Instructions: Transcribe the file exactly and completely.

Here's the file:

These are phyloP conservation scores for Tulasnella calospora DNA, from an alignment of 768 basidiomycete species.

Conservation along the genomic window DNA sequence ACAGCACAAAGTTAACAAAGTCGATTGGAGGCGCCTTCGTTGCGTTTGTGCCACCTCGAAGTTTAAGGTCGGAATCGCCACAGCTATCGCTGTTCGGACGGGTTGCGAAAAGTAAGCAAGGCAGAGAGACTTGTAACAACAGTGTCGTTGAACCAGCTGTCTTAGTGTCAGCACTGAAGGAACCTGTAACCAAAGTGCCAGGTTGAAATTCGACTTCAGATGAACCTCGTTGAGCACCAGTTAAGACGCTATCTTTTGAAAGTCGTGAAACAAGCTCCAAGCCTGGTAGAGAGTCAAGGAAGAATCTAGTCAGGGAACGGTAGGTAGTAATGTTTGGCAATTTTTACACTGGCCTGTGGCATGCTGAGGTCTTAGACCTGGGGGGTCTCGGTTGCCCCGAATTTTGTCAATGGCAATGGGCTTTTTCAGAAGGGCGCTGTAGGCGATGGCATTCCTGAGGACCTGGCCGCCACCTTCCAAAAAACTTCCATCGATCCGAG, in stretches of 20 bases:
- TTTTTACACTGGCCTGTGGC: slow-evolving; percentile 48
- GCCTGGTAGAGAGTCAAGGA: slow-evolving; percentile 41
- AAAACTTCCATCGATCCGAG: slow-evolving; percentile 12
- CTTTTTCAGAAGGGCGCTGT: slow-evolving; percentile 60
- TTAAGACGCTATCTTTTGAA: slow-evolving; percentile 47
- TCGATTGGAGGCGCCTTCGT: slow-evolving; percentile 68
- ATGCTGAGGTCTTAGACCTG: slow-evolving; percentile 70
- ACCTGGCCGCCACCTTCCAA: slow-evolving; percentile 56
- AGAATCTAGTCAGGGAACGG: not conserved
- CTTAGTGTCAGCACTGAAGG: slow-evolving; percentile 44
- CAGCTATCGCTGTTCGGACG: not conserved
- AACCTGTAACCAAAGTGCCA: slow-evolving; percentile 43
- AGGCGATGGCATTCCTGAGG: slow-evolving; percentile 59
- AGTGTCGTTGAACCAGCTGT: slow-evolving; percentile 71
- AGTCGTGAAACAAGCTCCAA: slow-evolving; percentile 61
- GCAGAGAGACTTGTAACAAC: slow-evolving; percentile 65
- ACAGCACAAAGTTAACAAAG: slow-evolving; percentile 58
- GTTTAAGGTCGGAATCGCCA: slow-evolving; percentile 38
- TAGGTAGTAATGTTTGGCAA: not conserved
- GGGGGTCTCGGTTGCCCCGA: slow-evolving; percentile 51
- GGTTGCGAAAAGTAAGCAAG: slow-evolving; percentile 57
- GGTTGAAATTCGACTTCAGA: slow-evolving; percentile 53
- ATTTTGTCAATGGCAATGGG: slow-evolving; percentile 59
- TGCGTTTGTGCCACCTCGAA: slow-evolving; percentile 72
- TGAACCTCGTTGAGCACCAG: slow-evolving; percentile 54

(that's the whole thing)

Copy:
These are phyloP conservation scores for Tulasnella calospora DNA, from an alignment of 768 basidiomycete species.

Conservation along the genomic window DNA sequence ACAGCACAAAGTTAACAAAGTCGATTGGAGGCGCCTTCGTTGCGTTTGTGCCACCTCGAAGTTTAAGGTCGGAATCGCCACAGCTATCGCTGTTCGGACGGGTTGCGAAAAGTAAGCAAGGCAGAGAGACTTGTAACAACAGTGTCGTTGAACCAGCTGTCTTAGTGTCAGCACTGAAGGAACCTGTAACCAAAGTGCCAGGTTGAAATTCGACTTCAGATGAACCTCGTTGAGCACCAGTTAAGACGCTATCTTTTGAAAGTCGTGAAACAAGCTCCAAGCCTGGTAGAGAGTCAAGGAAGAATCTAGTCAGGGAACGGTAGGTAGTAATGTTTGGCAATTTTTACACTGGCCTGTGGCATGCTGAGGTCTTAGACCTGGGGGGTCTCGGTTGCCCCGAATTTTGTCAATGGCAATGGGCTTTTTCAGAAGGGCGCTGTAGGCGATGGCATTCCTGAGGACCTGGCCGCCACCTTCCAAAAAACTTCCATCGATCCGAG, in stretches of 20 bases:
- TTTTTACACTGGCCTGTGGC: slow-evolving; percentile 48
- GCCTGGTAGAGAGTCAAGGA: slow-evolving; percentile 41
- AAAACTTCCATCGATCCGAG: slow-evolving; percentile 12
- CTTTTTCAGAAGGGCGCTGT: slow-evolving; percentile 60
- TTAAGACGCTATCTTTTGAA: slow-evolving; percentile 47
- TCGATTGGAGGCGCCTTCGT: slow-evolving; percentile 68
- ATGCTGAGGTCTTAGACCTG: slow-evolving; percentile 70
- ACCTGGCCGCCACCTTCCAA: slow-evolving; percentile 56
- AGAATCTAGTCAGGGAACGG: not conserved
- CTTAGTGTCAGCACTGAAGG: slow-evolving; percentile 44
- CAGCTATCGCTGTTCGGACG: not conserved
- AACCTGTAACCAAAGTGCCA: slow-evolving; percentile 43
- AGGCGATGGCATTCCTGAGG: slow-evolving; percentile 59
- AGTGTCGTTGAACCAGCTGT: slow-evolving; percentile 71
- AGTCGTGAAACAAGCTCCAA: slow-evolving; percentile 61
- GCAGAGAGACTTGTAACAAC: slow-evolving; percentile 65
- ACAGCACAAAGTTAACAAAG: slow-evolving; percentile 58
- GTTTAAGGTCGGAATCGCCA: slow-evolving; percentile 38
- TAGGTAGTAATGTTTGGCAA: not conserved
- GGGGGTCTCGGTTGCCCCGA: slow-evolving; percentile 51
- GGTTGCGAAAAGTAAGCAAG: slow-evolving; percentile 57
- GGTTGAAATTCGACTTCAGA: slow-evolving; percentile 53
- ATTTTGTCAATGGCAATGGG: slow-evolving; percentile 59
- TGCGTTTGTGCCACCTCGAA: slow-evolving; percentile 72
- TGAACCTCGTTGAGCACCAG: slow-evolving; percentile 54